Archive for November, 2020

A Ringneck mealtime

Mallee Ringneck eating Eremophila flowers

Mallee Ringneck parrots

Australian Ringneck Parrots are one of many colourful and common members of the parrot family in Australia. There are several sub-species of the ringnecks in Australia and the one I have resident in my garden is the Mallee Ringneck, named after their favoured habitat, the eucalypt trees known as mallee trees. I regard this species as a resident bird because I observe them almost every day on my 5-acre property on the edge of Murray Bridge, South Australia. They have also nested in one of the hollows in one of my trees.

Mallee Ringneck eating Eremophila flowers

Eremophila flowers

I have a number of Eremophila plants in my garden and they are all prolific when flowering, often covering the whole bush. When my wife was still alive she also loved this family of Australian native plants and she had the foresight to plant quite a few around the garden. The plant shown in today’s photos is quite close to the front door. I can stand near the window or door and observe the birds feeding on the flowers without them being aware of my presence. Of course, the many honeyeaters in my garden also like these flowers.

Mallee Ringneck eating Eremophila flowers

I love seeing the ringnecks flying around my garden and feeding on the various bushes in flower. They can be a little noisy at times, especially when three or four – or even more – decide to kick up a ruckus.

However, I do not appreciate the way they treat my pear trees when they have fruit on them. A few days ago I found out that they had been chewing at the green fruit. The pears are not much bigger than marbles, yet they seem to enjoy chewing on them. I guess that it is a small price to pay for having such a beautiful bird enjoying my garden.

A busy pair of Galahs

Galah at a nesting hollow

Resident nesting Galahs

I live on the edge of the rural city of Murray Bridge which is about an hour’s drive from Adelaide, South Australia. We are blessed to have a variety of parrots, cockatoos and lorikeets in the region. One of the common birds in this family is the Galah. I am sure that if I took a census of this species over a whole year, there would be very few days pass without seeing at least a handful of these lovely parrots either resting in the trees in my garden, or flying overhead. On occasions, I have even seen flocks of many dozens through to many hundreds. They are a very common species in this area.

Galah at a nesting hollow

Easy birding

The photos shown in today’s post were all taken in my garden and all within a few minutes of each other. This hollow is in an old-growth mallee tree within about twenty metres of my back veranda. I have a comfortable chair located there and I enjoy sitting there reading – or just watching the birds all around. It is very relaxing and quite lovely that the local, resident birds just go about their activities while totally ignoring me. It also makes photography easy.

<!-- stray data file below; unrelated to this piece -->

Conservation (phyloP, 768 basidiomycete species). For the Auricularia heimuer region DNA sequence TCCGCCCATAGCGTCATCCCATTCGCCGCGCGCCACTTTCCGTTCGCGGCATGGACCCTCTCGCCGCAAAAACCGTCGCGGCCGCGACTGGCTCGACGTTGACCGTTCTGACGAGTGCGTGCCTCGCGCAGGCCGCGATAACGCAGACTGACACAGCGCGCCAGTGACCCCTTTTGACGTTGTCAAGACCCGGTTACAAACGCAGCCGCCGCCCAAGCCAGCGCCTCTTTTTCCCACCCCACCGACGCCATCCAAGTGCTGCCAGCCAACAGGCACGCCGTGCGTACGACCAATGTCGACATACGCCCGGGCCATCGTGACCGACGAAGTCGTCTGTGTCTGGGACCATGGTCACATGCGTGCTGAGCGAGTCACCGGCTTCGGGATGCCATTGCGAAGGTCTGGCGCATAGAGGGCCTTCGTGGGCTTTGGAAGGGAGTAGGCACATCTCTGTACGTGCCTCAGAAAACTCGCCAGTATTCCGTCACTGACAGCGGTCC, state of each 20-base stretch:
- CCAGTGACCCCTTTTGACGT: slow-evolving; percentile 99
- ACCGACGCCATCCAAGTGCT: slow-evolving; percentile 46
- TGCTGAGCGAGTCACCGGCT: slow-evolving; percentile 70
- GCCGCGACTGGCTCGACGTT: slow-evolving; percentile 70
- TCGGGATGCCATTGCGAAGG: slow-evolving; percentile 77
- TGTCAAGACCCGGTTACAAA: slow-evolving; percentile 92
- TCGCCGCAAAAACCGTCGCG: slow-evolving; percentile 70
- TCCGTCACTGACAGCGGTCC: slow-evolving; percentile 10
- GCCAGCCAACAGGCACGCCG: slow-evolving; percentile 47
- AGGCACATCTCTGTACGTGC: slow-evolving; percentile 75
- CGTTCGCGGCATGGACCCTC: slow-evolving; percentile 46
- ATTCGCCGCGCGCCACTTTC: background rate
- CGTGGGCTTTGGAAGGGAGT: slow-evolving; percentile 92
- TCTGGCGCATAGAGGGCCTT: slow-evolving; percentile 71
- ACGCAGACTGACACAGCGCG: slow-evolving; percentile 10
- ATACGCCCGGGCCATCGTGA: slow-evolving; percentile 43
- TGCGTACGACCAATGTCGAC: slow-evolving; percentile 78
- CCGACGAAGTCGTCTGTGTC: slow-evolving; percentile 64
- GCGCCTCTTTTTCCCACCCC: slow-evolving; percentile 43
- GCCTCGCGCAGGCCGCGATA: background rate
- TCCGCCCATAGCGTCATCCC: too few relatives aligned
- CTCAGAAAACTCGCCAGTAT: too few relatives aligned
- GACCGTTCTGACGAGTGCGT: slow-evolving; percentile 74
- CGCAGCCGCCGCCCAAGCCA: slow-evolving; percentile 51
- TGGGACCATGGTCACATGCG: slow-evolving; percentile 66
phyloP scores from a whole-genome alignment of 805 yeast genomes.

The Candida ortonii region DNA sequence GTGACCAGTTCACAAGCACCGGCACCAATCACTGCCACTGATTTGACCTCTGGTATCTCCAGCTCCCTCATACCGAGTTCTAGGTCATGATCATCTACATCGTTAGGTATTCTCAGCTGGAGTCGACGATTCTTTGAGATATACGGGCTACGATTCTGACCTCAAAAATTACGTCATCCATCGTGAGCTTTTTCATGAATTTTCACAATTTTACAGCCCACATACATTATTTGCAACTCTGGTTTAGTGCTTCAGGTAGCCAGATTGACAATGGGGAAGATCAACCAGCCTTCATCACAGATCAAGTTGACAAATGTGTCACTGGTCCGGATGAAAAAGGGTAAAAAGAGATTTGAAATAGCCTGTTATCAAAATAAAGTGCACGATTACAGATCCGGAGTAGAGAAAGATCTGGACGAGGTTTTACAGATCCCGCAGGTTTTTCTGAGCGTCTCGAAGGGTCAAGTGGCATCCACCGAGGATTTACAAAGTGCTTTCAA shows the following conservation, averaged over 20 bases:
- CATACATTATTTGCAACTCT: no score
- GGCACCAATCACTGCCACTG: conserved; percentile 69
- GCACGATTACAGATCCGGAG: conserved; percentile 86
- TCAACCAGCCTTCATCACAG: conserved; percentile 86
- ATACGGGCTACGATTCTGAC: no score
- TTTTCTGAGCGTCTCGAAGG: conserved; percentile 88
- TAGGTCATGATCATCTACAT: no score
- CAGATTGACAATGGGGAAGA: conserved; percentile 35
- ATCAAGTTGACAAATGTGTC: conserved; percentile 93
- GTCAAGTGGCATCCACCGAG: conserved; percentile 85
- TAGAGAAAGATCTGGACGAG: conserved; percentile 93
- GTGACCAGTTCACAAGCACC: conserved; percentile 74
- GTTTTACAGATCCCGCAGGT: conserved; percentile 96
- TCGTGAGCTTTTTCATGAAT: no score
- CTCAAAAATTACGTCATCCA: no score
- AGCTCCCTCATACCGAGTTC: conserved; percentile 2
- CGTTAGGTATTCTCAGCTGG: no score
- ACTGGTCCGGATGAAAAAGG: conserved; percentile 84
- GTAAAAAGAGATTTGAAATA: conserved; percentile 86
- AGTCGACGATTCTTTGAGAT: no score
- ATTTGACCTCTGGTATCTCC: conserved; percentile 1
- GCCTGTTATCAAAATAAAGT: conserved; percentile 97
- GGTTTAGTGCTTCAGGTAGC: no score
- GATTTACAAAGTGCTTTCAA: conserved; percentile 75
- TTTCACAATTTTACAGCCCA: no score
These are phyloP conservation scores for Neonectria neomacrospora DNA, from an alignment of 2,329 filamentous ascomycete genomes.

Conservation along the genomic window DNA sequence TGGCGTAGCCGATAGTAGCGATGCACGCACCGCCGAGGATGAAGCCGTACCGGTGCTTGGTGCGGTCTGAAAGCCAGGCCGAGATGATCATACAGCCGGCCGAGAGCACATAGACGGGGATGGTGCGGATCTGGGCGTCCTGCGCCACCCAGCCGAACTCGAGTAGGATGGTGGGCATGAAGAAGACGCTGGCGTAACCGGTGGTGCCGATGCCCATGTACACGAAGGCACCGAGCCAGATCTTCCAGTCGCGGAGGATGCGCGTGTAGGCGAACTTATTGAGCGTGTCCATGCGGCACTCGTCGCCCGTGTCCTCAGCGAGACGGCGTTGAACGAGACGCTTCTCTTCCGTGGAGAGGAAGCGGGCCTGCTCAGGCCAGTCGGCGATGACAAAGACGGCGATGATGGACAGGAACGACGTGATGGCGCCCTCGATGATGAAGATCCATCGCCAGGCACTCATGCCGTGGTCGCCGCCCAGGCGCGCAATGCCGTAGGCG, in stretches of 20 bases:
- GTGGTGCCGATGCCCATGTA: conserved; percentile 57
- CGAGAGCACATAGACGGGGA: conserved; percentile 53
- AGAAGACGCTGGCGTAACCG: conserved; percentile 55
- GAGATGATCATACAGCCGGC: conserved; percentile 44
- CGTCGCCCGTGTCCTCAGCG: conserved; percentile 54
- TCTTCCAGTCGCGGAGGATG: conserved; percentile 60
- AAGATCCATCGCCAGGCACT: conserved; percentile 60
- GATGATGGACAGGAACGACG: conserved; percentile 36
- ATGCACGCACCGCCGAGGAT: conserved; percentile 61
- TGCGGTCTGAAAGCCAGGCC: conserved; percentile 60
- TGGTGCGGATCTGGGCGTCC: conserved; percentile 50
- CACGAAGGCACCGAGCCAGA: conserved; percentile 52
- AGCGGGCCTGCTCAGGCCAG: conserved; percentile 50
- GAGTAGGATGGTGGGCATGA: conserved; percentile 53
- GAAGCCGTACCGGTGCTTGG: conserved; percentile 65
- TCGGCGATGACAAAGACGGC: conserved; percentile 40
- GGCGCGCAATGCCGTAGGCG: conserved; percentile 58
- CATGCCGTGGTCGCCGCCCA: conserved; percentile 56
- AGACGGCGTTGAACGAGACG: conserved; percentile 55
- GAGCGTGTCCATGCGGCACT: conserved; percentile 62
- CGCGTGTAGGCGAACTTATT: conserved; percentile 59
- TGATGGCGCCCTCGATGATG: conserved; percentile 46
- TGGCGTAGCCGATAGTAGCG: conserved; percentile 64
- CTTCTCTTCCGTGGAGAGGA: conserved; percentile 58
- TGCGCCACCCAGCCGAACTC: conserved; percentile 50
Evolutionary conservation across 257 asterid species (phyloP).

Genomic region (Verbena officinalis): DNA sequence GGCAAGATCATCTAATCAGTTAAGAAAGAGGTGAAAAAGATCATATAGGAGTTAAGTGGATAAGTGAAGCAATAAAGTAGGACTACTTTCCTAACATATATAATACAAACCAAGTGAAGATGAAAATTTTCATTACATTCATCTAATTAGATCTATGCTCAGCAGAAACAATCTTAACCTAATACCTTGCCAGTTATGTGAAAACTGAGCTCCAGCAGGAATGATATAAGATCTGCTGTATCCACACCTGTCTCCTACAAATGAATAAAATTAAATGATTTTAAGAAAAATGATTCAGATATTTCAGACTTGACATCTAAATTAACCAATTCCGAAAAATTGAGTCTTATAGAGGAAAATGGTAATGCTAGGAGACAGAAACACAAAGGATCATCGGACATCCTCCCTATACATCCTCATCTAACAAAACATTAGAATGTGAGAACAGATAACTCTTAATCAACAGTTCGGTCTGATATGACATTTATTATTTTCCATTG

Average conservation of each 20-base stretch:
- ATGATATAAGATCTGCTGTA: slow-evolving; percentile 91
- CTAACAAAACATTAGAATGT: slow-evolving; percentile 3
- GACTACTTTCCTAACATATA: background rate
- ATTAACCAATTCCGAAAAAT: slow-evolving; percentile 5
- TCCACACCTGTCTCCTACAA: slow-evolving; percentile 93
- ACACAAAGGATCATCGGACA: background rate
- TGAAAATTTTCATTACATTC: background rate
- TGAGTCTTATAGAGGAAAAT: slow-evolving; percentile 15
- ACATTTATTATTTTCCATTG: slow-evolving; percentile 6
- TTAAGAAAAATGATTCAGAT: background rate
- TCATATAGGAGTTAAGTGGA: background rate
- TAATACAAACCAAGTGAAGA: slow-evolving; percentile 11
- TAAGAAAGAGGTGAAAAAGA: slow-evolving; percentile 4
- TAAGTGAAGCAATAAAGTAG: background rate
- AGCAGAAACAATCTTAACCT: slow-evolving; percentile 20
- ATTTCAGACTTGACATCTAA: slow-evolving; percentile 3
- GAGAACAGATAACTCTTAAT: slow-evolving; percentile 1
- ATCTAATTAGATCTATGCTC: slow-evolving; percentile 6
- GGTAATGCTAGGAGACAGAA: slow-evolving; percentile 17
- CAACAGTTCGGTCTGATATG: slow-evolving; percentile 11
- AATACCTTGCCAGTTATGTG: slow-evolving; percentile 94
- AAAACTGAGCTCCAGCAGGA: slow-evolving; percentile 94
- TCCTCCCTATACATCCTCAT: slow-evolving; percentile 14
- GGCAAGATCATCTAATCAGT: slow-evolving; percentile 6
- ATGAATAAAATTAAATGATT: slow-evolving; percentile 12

Nesting attempts

A pair of Galahs have been working at this hollow for some years. Then, about four years ago they started putting fresh eucalypt leaves in the hollow. I eagerly anticipated a nesting attempt but they abandoned their quest. About once or twice a day they would sit at the opening of the hollow and screech loudly into the hollow – then fly away.

Strange, I thought.

An interloper takes over

A few days later I discovered the reason why they hadn’t successfully nested in the hollow. I saw a Brush-tailed Possum coming out of the hollow. It had evicted the Galahs from their home. After some months I guess that the possum had moved on elsewhere. In fact, I haven’t seen one or heard one on the roof for several years now. So the Galahs returned to their home.

Success at last

During late winter last year they again started working on the hollow. During the next month or so they successfully laid eggs and raised their chicks which later fledged. This year they have again been successful. I didn’t manage to get a photo of this year’s chicks because they flew off before I could get a shot. Instead, I have included below a photo of one of the chicks from last year’s brood.

A few days after the two chicks fledged, they were precariously hanging on to the branches of the trees nearby, along with about a dozen other chicks from other parents. Most of them were calling to be fed, and as the parents came in to feed them I had a very noisy Galah nursery in my garden.

Young Galah chick nearly ready to fledge.

A Family of Currawongs

Juvenile Grey Currawong